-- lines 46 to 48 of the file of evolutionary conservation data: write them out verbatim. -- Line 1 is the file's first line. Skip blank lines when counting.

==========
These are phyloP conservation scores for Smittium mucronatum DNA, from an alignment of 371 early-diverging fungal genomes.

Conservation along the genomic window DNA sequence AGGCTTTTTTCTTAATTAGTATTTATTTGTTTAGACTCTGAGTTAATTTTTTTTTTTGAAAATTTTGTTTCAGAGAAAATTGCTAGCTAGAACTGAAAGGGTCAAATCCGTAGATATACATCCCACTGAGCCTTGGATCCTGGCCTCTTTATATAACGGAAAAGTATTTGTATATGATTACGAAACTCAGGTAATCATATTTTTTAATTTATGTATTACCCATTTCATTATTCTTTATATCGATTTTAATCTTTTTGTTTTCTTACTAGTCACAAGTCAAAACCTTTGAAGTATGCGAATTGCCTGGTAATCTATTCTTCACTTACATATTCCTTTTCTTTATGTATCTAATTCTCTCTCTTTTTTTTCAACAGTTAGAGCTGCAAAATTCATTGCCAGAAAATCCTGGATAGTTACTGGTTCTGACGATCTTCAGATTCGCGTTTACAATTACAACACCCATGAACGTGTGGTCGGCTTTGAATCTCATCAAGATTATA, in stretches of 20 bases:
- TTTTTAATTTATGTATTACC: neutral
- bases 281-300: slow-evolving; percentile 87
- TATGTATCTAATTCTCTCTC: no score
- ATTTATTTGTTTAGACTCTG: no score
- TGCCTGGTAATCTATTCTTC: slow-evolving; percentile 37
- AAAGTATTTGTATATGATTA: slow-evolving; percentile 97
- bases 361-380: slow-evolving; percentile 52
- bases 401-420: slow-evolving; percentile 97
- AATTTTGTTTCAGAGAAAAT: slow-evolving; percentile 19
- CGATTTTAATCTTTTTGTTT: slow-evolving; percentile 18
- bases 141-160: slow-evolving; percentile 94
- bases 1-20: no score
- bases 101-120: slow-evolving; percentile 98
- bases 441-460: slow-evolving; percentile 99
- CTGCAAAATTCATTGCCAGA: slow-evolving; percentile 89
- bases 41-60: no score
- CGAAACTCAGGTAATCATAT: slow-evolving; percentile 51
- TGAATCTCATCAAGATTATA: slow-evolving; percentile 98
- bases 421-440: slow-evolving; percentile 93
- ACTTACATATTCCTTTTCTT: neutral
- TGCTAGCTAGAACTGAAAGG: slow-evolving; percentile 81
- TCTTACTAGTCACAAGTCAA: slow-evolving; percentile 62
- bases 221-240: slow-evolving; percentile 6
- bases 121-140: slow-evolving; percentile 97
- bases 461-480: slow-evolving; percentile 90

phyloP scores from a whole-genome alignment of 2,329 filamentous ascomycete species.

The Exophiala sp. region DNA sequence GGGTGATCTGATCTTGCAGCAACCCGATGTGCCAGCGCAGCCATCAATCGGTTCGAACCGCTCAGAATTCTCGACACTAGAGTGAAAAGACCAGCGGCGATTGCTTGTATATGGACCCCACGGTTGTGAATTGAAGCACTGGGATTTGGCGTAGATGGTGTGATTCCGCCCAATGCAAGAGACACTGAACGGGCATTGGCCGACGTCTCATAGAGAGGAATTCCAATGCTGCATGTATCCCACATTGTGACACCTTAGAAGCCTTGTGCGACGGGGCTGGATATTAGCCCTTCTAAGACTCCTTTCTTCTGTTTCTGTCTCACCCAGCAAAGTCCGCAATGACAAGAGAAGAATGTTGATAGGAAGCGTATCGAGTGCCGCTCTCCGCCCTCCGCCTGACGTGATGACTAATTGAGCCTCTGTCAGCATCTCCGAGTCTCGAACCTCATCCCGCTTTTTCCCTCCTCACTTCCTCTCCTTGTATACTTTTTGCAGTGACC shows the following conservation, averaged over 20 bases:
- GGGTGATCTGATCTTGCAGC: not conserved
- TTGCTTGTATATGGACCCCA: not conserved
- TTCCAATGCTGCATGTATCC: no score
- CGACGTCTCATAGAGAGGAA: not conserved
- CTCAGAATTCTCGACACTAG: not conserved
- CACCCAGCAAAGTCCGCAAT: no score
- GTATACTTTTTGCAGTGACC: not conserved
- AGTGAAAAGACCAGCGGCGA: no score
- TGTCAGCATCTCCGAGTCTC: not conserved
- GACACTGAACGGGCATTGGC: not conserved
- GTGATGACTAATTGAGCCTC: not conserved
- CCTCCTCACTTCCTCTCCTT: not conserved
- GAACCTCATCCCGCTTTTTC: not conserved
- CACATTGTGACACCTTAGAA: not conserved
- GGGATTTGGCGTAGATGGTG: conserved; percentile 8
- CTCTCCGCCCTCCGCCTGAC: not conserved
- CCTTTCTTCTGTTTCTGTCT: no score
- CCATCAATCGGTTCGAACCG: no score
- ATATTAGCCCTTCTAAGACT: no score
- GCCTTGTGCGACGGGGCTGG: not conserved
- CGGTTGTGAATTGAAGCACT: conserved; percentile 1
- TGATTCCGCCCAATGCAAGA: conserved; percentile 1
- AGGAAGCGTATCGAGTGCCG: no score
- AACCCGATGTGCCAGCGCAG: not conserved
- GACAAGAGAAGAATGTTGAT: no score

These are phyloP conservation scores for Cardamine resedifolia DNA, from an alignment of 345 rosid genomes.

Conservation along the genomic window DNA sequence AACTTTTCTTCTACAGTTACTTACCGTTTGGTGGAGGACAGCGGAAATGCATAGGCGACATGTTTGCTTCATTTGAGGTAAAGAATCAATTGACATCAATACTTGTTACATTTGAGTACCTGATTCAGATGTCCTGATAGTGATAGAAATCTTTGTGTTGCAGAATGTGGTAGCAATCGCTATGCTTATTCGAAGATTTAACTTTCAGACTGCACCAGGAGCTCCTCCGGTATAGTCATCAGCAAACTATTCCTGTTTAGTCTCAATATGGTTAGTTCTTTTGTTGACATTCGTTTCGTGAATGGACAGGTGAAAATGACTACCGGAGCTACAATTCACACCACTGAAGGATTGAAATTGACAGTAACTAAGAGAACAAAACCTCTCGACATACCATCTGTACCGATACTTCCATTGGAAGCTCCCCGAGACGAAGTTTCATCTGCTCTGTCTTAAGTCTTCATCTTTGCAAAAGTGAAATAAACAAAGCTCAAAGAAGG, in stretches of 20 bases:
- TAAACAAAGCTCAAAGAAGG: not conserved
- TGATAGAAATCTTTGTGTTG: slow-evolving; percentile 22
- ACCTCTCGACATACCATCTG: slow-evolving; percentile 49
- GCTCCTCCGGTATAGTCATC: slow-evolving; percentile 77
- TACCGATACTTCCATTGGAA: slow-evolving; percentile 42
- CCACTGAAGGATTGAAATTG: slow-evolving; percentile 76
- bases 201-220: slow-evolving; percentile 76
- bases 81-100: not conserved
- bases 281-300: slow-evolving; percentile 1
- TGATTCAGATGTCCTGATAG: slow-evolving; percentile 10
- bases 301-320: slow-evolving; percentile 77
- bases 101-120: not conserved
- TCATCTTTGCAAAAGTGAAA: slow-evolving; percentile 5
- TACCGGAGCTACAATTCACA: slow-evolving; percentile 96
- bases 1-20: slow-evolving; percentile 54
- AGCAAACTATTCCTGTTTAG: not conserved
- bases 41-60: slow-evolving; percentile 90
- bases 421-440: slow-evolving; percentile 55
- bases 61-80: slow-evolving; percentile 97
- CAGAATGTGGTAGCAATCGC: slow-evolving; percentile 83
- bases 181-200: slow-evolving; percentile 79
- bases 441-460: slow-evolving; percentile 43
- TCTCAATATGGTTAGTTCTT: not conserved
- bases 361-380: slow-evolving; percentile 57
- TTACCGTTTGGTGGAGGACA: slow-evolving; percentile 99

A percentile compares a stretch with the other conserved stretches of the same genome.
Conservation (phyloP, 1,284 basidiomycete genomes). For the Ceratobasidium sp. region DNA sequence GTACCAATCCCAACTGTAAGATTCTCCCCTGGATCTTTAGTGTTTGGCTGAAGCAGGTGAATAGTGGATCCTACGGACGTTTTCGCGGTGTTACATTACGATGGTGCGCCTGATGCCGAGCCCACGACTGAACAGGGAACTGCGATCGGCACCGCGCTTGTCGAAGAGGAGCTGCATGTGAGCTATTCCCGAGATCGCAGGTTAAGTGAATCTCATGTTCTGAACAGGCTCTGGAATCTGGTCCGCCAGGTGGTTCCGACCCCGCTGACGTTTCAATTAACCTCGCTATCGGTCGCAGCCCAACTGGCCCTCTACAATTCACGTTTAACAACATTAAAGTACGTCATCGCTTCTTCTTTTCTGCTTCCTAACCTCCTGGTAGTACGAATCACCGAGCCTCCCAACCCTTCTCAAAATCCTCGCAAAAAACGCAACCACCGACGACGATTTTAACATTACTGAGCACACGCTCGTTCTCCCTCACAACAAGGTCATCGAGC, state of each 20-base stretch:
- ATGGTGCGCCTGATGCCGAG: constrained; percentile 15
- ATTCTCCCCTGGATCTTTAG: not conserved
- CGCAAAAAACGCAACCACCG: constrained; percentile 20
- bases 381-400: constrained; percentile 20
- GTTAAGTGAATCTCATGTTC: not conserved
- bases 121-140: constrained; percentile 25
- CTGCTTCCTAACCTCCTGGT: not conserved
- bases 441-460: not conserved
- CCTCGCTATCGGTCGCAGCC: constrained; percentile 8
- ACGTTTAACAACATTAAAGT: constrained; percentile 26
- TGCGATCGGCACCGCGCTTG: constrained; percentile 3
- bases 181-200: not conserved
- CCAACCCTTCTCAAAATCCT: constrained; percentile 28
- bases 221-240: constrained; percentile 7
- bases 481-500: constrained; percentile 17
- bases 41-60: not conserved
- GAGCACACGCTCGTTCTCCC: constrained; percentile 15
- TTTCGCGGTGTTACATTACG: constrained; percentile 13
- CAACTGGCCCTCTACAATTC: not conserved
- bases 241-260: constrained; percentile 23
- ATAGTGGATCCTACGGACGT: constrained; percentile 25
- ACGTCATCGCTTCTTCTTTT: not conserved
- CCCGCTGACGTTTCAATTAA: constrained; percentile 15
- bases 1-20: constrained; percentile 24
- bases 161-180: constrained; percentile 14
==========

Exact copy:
- CCTTTCTTCTGTTTCTGTCT: no score
- CCATCAATCGGTTCGAACCG: no score
- ATATTAGCCCTTCTAAGACT: no score